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(photo credit: AP)
Israel is anxiously awaiting the publication of an updated United States National Intelligence Estimate on Iran, with defense officials hoping it will finally prompt toughened sanctions against the Islamic Republic.
Those hopes were given a boost on Thursday when the US and the European Union vowed to keep up pressure on Iran to provide details about its nuclear program, saying the country's continued refusal to prove its intentions are peaceful will draw new penalties.
Secretary of State Hillary Rodham Clinton and European Union foreign policy chief Catherine Ashton said efforts to craft additional sanctions on Iran will continue. Clinton said the door to engagement remained open but stressed that the international community would not be "waited out" by Iranian resistance and would not "back down" on its demands.
"Regrettably, Iran has not responded to that engagement even as the international community's concern about the intent of Iran's nuclear program has increased," Clinton said. "We will continue our close consultation on next steps in keeping with our dual-track approach. But let me be clear, we will not be waited out and we will not back down.
"Iran has a very clear choice between continued isolation and living up to its international obligations," she said. "We are going at this in a very concerted and unified manner because we think it is important to send that message to the Iranian leadership that the world will act and the world will act together."
Israeli officials said it was likely that the NIE would be published to coincide with an intensive US bid to win support for a new round of sanctions at the UN Security Council next month, once France has succeeded China as the council's president.
The new NIE is expected to reverse the last estimate, put out by the US intelligence community in December 2007, which said it could not conclude that Iran was developing nuclear weapons.
Israel has stood by its long-standing claim that Iran never gave up its nuclear arms program, and continued to drive toward a nuclear weapons capability, apart from a brief suspension in 2003 following the US invasion of Iraq.
It is understood the revised NIE will be completed in the coming weeks and may be released to the public. Differences among US intelligence analysts reportedly now focus on whether Iran's Supreme Leader Ayatollah Ali Khamenei has given or will soon give the green light for nuclear weapon production.
Last March, OC Military Intelligence Maj.-Gen. Amos Yadlin told the Knesset Foreign Affairs and Defense Committee that Iran had "crossed the technological threshold," and that its attainment of nuclear military capability was only a matter of "incorporating the goal of producing an atomic bomb into its strategy."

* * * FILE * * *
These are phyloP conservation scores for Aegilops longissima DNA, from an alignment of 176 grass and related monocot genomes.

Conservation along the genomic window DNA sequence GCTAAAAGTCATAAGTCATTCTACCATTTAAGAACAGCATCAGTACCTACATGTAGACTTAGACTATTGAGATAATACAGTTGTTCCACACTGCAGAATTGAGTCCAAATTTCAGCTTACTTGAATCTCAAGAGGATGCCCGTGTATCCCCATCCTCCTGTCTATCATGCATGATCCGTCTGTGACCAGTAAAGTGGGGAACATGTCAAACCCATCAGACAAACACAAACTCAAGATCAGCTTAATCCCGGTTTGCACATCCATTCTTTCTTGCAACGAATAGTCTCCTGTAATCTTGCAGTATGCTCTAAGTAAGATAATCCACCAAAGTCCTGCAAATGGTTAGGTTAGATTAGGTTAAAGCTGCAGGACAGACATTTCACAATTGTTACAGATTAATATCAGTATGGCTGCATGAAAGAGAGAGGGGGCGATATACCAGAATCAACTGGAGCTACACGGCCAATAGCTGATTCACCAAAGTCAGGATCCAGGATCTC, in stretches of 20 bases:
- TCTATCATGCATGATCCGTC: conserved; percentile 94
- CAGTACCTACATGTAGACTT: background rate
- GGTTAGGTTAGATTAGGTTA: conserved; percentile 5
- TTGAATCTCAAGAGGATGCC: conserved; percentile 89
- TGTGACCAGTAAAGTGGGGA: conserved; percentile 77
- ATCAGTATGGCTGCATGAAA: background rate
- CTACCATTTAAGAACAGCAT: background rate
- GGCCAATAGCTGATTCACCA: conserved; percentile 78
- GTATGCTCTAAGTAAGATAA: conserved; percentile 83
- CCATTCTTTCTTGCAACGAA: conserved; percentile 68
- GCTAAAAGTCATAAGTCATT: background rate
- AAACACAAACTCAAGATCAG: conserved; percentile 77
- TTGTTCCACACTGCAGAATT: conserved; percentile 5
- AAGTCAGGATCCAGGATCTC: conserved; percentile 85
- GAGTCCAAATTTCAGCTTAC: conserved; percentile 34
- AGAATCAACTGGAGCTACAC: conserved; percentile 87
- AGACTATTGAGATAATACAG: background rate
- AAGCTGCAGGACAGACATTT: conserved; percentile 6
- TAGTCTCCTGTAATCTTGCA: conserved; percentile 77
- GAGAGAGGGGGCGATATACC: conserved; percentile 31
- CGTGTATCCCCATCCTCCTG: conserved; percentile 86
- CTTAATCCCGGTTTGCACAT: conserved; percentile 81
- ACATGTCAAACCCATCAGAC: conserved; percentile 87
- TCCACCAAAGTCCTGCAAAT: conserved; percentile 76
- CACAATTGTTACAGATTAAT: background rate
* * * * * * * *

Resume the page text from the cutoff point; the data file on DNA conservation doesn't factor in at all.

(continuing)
The revised NIE will also come out just a few months after Iran was forced to disclose the existence of a covert uranium enrichment facility near the city of Qom. Israel has argued that the facility, hidden inside a tunnel under a mountain, was likely being built to enrich uranium to high military levels.
In December, the London Times
disclosed confidential intelligence documents that detailed work Iran was doing on testing a key component for a nuclear weapon called a neutron initiator.
Current Israeli policy is to give the US time to impose sanctions on Iran, with the hope that these will be effective in convincing the Islamic Republic to abandon its nuclear program.
"The US is waiting for France to take over the Security Council in February and then to move forward with sanctions," said one top defense official. "We will wait to see what will happen."
The timing of the expected publication of the NIE raises suspicions that the intelligence estimate is once again being used for political purposes. Following the publication of the NIE in 2007, which claimed that Iran was not developing nuclear weapons, Israeli and some US officials criticized the American intelligence community, saying that the report was issued to block the Bush administration from taking military action against Iran.
The revised report may be looking to do the opposite. Instead of hindering American efforts, the new, revised NIE could provide the Obama administration with the grounds for asking the Security Council to impose tougher sanctions.
Meanwhile, Ali Akbar Salehi, director of Iran's Atomic Energy Organization, was quoted on Thursday evening as saying the Bushehr nuclear power plant will be operational within the next few months.
Salehi said that Russia, which is responsible for building the plant, would not delay the launch.
"So far most of the tests at the Bushehr power plant have been successful. Currently the tests on the metal sphere are being conducted, which will not take more than a week or two," Salehi said.